Harry problem

First-year Tennessee offensive line coach Harry Hiestand has a good sense of humor, which could be a real asset in the season ahead.

Hiestand (pronounced HE-stand) faces the monumental task of replacing all five starters from the 2009 offensive line. When asked following Tuesday's practice if he's ever encountered that challenge before, he flashed an incredulous look.

"No. I've never HEARD of it," he said. "Have you?"

Frankly, no. But that's the chore facing Hiestand, a 23-year coaching veteran whose most recent stops were as offensive line coach for the University of Illinois (1997-2004) and the Chicago Bears (2005-2009).

Preparing five new linemen to start in the rugged Southeastern Conference is like preparing five newborns to run the 40-yard dash. They have to walk before they can run ... and they must crawl before they can walk.

"The hardest thing," Hiestand said, "is that you're trying to work in a progression but it's not fast enough. When you really lack experience, you can't skip any of those steps. You get anxious and you want to get going and get 'em to learn the plays and all that."

With 12 of 15 spring workouts behind them, the young linemen thus far have learned how to line up.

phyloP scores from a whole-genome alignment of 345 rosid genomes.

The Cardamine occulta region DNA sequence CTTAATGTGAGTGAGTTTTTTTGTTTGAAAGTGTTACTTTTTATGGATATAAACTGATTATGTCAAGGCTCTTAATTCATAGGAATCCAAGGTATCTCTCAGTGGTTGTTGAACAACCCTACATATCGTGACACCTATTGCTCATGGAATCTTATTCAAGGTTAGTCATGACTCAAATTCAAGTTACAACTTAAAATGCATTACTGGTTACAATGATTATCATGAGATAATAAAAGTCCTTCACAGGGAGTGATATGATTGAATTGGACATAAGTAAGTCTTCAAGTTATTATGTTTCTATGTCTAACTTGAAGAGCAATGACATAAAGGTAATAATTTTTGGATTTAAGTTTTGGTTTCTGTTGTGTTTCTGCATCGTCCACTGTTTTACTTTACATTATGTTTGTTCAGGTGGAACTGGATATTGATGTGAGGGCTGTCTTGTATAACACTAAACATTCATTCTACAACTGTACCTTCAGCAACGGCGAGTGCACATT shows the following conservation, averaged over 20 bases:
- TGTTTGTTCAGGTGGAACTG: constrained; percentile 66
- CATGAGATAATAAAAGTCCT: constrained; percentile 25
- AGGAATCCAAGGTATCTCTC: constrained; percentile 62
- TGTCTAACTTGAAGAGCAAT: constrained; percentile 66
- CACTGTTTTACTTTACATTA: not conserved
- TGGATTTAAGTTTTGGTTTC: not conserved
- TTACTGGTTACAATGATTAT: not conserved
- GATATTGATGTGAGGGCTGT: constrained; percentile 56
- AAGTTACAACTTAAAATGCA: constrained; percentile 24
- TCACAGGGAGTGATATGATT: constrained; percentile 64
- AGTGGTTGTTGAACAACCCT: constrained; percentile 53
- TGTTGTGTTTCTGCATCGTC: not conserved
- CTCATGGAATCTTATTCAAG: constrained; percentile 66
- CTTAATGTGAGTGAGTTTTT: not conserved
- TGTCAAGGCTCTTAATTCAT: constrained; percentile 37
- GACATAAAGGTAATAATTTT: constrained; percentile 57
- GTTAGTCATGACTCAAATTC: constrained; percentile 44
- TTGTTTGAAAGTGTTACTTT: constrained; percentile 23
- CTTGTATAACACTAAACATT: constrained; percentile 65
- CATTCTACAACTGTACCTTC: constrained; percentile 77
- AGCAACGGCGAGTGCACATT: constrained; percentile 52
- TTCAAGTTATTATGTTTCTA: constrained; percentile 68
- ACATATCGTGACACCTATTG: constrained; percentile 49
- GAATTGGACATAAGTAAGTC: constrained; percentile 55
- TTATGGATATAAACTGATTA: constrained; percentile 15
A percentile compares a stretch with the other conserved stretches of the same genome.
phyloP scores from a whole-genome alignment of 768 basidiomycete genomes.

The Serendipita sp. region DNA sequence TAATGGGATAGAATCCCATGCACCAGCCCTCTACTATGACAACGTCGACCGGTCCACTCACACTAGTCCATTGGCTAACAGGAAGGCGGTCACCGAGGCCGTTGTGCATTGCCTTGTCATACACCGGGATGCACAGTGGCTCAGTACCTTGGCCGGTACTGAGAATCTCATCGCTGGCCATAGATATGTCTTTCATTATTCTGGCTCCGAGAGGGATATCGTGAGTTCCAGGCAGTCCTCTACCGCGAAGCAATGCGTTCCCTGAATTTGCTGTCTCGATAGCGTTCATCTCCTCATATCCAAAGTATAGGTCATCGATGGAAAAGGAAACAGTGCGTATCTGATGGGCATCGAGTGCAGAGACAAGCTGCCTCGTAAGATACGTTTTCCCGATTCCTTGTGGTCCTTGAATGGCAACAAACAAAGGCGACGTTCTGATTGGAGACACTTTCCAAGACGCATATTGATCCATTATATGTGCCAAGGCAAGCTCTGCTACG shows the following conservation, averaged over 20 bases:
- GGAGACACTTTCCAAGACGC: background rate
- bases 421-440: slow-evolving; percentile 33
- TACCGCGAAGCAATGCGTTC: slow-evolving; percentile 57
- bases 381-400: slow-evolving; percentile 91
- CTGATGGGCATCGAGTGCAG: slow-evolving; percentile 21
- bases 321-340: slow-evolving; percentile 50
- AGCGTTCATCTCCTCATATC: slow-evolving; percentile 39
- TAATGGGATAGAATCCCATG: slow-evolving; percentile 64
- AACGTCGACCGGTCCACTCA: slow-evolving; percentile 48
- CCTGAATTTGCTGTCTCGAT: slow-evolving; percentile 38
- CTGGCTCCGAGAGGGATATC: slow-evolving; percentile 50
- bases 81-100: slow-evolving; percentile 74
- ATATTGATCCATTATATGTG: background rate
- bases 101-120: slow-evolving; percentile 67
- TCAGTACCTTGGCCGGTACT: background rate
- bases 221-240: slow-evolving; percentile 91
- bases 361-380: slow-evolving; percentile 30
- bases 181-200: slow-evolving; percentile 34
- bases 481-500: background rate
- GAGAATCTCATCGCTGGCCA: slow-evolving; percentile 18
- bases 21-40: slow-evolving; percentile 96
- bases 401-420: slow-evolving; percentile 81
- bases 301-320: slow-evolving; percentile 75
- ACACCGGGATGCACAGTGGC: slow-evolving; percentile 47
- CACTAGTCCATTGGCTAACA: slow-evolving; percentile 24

"Their stances are very good," Hiestand said matter of factly. "You've got to work the stance out, so the progression is slower because they have so little experience. But you can't afford to skip the fundamentals, and we're not going to skip the fundamentals.

"We'll always continue to build the base, and then we'll grow into this other stuff."

The Vols held their second full-scale scrimmage of the spring last Saturday. After watching the workout on tape, Hiestand's initial impression was verified.

"We've got a long way to go," he said somberly.

Reportedly, there were a half-dozen fumbled snaps in the scrimmage. When a reporter asked Hiestand what went wrong, he grinned smugly.

"What do you think? Messed-up snaps," he said. "We couldn't get the ball to the quarterback. It's kind of obvious."

Part of the problem is that the top two centers are new to the position. Senior Victor Thomas played defensive tackle until this spring. Junior Cody Pope played offensive tackle and guard prior to last week.

"We'd been working Cody at tackle and guard this spring; he's only had a couple of days there," Hiestand said. "Some of it was that. I'm not making excuses for him because there's no excuse. But the more he does it, the better he's getting at it. We just need more work with it because he hadn't been doing it all spring."

Head coach Derek Dooley said following Tuesday's practice that Pope "seems to have found a home" at center. Hiestand didn't go quite that far.

"He's been around," the line coach said. "He's got some experience; that's helpful. He's able to give some direction and help steer the other guys."

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